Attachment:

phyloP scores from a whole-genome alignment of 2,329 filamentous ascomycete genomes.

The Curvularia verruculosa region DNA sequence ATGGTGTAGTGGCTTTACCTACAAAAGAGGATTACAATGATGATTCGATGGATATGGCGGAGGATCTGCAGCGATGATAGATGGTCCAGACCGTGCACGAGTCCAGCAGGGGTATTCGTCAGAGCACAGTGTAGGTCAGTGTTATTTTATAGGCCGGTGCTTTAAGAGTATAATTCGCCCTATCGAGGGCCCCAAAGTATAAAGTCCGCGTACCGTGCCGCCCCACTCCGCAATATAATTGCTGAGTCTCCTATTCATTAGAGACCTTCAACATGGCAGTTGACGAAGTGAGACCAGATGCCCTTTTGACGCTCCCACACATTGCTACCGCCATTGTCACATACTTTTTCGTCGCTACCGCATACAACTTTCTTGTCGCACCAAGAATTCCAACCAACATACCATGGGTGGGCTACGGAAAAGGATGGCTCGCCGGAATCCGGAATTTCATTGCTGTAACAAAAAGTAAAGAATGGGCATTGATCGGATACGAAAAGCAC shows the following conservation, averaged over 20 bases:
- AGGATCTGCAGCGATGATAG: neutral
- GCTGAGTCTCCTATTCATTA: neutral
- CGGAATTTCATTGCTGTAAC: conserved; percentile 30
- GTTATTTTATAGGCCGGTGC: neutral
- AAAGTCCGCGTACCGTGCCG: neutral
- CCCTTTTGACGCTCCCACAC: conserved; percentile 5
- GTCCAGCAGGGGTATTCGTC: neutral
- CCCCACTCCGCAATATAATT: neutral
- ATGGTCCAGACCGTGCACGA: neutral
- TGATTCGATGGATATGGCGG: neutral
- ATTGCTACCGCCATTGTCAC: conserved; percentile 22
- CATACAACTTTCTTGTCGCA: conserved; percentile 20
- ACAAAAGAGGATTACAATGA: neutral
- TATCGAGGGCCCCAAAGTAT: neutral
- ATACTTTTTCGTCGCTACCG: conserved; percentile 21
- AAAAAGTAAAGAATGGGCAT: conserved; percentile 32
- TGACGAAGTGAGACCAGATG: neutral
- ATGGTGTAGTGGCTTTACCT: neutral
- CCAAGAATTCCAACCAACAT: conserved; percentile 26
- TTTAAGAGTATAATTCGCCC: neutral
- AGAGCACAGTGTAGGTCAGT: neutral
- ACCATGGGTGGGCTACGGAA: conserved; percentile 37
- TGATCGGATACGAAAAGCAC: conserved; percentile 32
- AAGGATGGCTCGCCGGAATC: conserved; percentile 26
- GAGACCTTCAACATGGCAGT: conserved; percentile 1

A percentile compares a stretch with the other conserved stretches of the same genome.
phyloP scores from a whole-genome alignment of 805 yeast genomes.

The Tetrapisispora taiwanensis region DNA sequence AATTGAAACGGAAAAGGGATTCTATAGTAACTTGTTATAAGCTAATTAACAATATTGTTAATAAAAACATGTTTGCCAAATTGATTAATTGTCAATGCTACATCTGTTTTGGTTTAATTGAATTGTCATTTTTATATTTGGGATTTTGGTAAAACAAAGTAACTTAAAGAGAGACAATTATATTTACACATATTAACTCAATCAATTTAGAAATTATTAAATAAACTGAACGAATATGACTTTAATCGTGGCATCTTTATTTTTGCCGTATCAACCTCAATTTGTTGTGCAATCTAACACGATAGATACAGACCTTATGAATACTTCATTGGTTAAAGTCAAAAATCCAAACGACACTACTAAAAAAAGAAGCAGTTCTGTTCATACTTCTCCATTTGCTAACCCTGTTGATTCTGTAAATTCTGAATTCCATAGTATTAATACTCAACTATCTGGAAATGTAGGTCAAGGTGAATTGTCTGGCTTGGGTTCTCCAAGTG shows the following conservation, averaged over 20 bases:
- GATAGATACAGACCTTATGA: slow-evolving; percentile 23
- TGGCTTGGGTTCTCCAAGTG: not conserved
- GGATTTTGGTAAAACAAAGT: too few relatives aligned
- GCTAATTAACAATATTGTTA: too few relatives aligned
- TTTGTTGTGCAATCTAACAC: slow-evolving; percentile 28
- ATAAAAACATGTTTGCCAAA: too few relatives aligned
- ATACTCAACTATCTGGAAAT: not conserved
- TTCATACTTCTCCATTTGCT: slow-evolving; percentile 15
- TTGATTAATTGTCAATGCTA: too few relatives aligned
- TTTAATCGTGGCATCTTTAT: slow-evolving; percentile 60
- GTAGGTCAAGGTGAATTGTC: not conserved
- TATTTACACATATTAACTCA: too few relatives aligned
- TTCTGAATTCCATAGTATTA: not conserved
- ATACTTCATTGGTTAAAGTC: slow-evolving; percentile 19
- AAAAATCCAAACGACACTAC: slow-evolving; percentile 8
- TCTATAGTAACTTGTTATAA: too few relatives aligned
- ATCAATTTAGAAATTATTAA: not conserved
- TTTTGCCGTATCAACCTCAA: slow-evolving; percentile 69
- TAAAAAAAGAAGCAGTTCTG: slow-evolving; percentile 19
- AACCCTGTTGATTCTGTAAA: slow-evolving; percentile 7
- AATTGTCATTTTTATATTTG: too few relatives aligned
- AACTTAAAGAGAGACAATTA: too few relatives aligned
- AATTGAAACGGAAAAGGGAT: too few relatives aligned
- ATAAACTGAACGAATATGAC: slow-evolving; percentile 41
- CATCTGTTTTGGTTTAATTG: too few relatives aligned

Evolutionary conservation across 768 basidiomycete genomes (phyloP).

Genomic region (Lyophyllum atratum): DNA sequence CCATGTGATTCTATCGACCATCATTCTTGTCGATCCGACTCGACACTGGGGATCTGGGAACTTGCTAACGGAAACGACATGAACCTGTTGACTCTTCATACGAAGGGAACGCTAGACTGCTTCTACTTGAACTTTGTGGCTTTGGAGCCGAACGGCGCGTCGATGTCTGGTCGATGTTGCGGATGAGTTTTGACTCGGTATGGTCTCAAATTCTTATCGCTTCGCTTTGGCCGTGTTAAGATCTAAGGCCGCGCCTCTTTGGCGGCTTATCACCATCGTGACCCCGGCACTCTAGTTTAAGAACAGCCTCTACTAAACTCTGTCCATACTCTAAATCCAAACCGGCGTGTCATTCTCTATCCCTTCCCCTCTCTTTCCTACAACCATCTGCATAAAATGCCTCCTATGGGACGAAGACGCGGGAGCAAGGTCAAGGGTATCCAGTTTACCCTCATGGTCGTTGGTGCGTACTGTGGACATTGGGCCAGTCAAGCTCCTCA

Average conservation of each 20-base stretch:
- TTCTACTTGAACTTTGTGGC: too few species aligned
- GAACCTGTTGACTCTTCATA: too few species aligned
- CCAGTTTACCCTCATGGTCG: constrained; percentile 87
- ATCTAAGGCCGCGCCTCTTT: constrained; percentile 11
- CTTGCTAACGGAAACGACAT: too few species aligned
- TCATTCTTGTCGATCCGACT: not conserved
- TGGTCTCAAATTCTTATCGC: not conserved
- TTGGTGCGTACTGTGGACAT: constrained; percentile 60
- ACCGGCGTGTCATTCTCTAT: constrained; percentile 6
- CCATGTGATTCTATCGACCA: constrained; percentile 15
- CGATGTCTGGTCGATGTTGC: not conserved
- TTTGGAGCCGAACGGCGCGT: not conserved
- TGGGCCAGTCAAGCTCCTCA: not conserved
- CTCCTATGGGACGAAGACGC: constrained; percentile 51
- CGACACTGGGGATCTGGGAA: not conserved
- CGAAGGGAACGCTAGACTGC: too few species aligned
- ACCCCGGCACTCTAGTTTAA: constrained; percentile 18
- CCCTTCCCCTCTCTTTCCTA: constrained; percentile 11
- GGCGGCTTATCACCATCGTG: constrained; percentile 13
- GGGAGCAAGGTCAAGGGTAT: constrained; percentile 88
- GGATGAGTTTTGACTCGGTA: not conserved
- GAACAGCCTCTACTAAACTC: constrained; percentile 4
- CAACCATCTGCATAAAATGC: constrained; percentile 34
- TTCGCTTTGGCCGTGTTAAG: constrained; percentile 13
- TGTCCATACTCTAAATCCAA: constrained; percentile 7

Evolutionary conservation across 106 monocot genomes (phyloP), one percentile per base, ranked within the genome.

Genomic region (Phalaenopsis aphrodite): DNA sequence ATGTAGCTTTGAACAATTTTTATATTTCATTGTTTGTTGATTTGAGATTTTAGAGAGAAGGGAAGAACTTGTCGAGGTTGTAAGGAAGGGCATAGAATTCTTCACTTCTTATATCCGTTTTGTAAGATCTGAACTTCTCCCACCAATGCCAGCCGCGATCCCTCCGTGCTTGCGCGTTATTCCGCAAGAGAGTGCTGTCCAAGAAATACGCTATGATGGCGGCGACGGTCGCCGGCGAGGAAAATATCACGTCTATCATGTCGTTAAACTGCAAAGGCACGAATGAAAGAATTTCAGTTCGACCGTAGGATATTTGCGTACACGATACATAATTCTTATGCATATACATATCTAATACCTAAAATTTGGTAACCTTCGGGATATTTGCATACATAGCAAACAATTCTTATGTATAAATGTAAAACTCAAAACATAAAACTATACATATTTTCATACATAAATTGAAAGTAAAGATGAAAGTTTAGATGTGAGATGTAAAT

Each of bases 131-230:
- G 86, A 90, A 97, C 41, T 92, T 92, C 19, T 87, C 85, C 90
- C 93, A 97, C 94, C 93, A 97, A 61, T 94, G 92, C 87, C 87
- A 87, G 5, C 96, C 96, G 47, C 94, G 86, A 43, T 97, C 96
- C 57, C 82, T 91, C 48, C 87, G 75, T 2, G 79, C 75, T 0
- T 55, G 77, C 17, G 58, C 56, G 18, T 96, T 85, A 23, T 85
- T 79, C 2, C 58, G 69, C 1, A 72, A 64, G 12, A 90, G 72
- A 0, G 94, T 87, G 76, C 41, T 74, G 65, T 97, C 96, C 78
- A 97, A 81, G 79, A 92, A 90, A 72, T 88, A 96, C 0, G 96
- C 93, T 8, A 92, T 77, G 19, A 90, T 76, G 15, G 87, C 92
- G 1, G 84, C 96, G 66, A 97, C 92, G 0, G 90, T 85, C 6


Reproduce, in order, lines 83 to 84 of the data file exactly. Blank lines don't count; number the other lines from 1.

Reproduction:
- TGTCCATACTCTAAATCCAA: constrained; percentile 7

Evolutionary conservation across 106 monocot genomes (phyloP), one percentile per base, ranked within the genome.